Scaleups: some vital new signposts

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Recent research suggests that specialised support programmes could facilitate the development of hi-growth SMEs

Recent research showed that the more successful teams in Accelerators tended to be existing ventures, with well qualified teams, focused on the adoption of their products/services, and on building their organisation.        Innovate UK should foster the development of programmes that support the timely and progressive changes in management practices that new research reveals distinguish the development of hi-growth SMEs.

Village Capital in New York – a not-for-profit founded in 2009 (1) – has just published research (what’s working in startup acceleration), based on its own programmes, on what makes Accelerators more effective.

The research, which compares and analyses its more successful programmes with its less successful ones, was carried out with a US university, a local network of development entrepreneurs and a consortium of public and private funders – building on a programme that works with accelerator programmes around the world.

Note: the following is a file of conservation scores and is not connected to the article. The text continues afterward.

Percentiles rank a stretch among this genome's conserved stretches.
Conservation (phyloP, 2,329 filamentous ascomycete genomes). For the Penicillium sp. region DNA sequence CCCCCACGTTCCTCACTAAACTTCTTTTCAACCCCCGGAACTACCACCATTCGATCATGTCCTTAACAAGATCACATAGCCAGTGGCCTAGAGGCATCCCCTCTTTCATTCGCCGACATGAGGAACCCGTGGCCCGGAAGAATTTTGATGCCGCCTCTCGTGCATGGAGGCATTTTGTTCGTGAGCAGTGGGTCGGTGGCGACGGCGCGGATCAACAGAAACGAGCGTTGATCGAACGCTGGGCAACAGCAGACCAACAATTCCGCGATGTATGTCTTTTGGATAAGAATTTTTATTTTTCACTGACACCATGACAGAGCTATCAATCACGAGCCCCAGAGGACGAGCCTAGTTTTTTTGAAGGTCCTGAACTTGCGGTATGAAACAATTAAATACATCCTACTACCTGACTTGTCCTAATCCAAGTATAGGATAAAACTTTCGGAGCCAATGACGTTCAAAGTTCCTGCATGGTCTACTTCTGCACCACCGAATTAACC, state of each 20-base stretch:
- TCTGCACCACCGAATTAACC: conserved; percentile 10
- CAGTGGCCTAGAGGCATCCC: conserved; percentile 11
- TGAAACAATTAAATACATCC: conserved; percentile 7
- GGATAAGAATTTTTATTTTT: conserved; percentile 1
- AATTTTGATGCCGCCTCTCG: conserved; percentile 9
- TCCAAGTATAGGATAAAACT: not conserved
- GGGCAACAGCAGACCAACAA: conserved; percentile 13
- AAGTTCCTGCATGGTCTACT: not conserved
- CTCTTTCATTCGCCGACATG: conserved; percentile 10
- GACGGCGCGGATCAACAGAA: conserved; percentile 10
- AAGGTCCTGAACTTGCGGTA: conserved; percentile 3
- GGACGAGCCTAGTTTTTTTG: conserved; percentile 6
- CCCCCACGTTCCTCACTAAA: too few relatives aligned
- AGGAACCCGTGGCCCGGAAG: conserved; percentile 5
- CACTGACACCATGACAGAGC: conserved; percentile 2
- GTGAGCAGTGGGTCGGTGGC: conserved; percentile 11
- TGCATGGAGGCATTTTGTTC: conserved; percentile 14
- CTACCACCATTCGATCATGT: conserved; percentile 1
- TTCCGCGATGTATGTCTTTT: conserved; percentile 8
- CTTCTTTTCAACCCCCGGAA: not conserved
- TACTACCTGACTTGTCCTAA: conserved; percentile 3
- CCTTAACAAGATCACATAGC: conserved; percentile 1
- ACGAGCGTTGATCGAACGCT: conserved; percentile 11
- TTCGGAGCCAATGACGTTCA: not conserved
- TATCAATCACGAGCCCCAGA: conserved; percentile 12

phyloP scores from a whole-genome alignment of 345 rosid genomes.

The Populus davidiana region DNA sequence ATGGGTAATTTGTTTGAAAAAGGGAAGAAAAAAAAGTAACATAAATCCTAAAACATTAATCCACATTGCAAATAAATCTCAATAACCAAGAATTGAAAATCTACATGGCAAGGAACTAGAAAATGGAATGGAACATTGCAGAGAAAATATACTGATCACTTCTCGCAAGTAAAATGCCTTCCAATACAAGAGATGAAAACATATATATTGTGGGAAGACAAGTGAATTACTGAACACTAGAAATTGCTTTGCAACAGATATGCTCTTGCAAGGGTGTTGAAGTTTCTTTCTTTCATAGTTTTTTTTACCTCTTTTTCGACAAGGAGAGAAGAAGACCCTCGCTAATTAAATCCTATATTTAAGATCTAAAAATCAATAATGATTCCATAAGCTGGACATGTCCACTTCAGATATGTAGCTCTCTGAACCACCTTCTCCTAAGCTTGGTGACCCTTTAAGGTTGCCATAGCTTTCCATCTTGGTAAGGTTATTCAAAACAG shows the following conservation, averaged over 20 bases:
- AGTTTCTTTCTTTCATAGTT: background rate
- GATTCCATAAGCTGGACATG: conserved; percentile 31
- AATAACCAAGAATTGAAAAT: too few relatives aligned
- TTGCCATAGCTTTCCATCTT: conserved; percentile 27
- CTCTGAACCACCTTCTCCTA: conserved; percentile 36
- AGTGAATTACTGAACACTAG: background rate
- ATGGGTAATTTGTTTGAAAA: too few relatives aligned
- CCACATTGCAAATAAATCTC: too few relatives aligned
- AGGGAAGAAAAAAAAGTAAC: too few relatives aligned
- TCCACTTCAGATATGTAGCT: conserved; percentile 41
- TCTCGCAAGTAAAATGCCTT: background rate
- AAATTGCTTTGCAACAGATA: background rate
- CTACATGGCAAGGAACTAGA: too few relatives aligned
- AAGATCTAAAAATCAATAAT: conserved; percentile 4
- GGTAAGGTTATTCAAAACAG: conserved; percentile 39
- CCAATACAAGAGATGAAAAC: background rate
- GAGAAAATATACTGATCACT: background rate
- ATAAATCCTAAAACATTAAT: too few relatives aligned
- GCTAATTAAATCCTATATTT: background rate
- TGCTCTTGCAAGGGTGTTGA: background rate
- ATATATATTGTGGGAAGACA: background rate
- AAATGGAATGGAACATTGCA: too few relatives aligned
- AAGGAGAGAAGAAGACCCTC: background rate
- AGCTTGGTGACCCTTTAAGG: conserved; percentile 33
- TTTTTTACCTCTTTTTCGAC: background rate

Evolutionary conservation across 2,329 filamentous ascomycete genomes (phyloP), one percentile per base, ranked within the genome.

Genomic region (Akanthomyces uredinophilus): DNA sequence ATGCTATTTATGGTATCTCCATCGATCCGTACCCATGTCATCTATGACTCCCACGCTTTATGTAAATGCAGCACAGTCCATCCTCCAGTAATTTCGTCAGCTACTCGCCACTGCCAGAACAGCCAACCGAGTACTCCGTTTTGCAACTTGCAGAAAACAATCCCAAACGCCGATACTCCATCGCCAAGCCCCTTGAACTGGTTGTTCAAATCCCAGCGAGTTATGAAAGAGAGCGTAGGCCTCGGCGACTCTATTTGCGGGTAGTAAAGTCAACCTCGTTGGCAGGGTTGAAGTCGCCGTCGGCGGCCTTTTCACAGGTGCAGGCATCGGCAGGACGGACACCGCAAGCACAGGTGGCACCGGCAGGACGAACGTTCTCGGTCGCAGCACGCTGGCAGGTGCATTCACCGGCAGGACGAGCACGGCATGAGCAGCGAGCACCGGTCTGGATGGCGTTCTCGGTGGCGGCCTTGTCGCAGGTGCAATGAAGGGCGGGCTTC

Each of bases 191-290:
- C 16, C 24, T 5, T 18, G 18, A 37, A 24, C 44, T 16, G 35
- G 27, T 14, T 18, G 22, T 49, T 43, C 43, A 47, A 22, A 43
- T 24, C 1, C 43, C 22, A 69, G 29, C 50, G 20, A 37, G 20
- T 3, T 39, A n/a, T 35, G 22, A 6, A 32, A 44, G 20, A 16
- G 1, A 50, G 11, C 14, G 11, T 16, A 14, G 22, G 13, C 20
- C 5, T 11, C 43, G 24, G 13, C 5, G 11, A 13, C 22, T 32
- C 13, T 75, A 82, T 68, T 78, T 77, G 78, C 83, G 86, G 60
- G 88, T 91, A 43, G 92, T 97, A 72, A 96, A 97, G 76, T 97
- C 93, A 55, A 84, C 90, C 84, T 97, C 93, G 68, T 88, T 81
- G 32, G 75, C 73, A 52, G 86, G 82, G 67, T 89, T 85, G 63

Its main findings that are of general application are:

*       Accelerators have better results with ventures that have some initial revenues, but need to accelerate their development.

*       The high-performing programmes had smaller applicant pools on average. However, their applicants tended to have more intellectual property and more educational, entrepreneurial and senior management experiences.

*       High performing groups tended to spend more of their time out and about and less with other members of the cohort, mentors etc

*       Programmes need to focus more on building entrepreneurial networks, and less on delivering content.